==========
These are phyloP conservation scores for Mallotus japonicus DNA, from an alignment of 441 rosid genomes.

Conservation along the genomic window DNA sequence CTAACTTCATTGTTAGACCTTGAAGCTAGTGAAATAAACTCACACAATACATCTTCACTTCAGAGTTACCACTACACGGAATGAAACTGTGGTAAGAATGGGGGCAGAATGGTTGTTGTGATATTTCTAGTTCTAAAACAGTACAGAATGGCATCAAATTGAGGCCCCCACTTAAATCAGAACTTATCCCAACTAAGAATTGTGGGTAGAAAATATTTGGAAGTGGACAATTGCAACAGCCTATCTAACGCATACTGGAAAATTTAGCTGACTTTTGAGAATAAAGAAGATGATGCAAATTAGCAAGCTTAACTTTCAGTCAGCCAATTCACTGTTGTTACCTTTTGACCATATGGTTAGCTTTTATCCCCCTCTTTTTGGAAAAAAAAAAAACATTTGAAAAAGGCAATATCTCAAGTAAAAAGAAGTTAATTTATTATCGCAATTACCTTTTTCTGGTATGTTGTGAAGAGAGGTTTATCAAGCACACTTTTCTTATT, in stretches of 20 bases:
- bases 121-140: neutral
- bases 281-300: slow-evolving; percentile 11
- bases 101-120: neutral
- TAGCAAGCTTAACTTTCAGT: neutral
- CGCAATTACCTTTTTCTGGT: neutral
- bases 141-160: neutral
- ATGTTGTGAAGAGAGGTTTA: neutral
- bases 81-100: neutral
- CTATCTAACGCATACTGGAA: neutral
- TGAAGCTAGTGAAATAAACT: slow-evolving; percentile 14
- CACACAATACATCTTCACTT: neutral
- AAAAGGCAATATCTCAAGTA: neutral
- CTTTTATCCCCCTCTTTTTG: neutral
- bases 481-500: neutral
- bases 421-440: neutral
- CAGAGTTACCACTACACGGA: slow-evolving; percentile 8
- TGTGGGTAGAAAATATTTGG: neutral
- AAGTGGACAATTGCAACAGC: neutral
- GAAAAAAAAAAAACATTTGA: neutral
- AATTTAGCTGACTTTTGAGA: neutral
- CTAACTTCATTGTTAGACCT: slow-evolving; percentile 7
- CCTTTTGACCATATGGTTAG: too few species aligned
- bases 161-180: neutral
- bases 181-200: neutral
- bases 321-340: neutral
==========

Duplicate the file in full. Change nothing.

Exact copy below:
These are phyloP conservation scores for Mallotus japonicus DNA, from an alignment of 441 rosid genomes.

Conservation along the genomic window DNA sequence CTAACTTCATTGTTAGACCTTGAAGCTAGTGAAATAAACTCACACAATACATCTTCACTTCAGAGTTACCACTACACGGAATGAAACTGTGGTAAGAATGGGGGCAGAATGGTTGTTGTGATATTTCTAGTTCTAAAACAGTACAGAATGGCATCAAATTGAGGCCCCCACTTAAATCAGAACTTATCCCAACTAAGAATTGTGGGTAGAAAATATTTGGAAGTGGACAATTGCAACAGCCTATCTAACGCATACTGGAAAATTTAGCTGACTTTTGAGAATAAAGAAGATGATGCAAATTAGCAAGCTTAACTTTCAGTCAGCCAATTCACTGTTGTTACCTTTTGACCATATGGTTAGCTTTTATCCCCCTCTTTTTGGAAAAAAAAAAAACATTTGAAAAAGGCAATATCTCAAGTAAAAAGAAGTTAATTTATTATCGCAATTACCTTTTTCTGGTATGTTGTGAAGAGAGGTTTATCAAGCACACTTTTCTTATT, in stretches of 20 bases:
- bases 121-140: neutral
- bases 281-300: slow-evolving; percentile 11
- bases 101-120: neutral
- TAGCAAGCTTAACTTTCAGT: neutral
- CGCAATTACCTTTTTCTGGT: neutral
- bases 141-160: neutral
- ATGTTGTGAAGAGAGGTTTA: neutral
- bases 81-100: neutral
- CTATCTAACGCATACTGGAA: neutral
- TGAAGCTAGTGAAATAAACT: slow-evolving; percentile 14
- CACACAATACATCTTCACTT: neutral
- AAAAGGCAATATCTCAAGTA: neutral
- CTTTTATCCCCCTCTTTTTG: neutral
- bases 481-500: neutral
- bases 421-440: neutral
- CAGAGTTACCACTACACGGA: slow-evolving; percentile 8
- TGTGGGTAGAAAATATTTGG: neutral
- AAGTGGACAATTGCAACAGC: neutral
- GAAAAAAAAAAAACATTTGA: neutral
- AATTTAGCTGACTTTTGAGA: neutral
- CTAACTTCATTGTTAGACCT: slow-evolving; percentile 7
- CCTTTTGACCATATGGTTAG: too few species aligned
- bases 161-180: neutral
- bases 181-200: neutral
- bases 321-340: neutral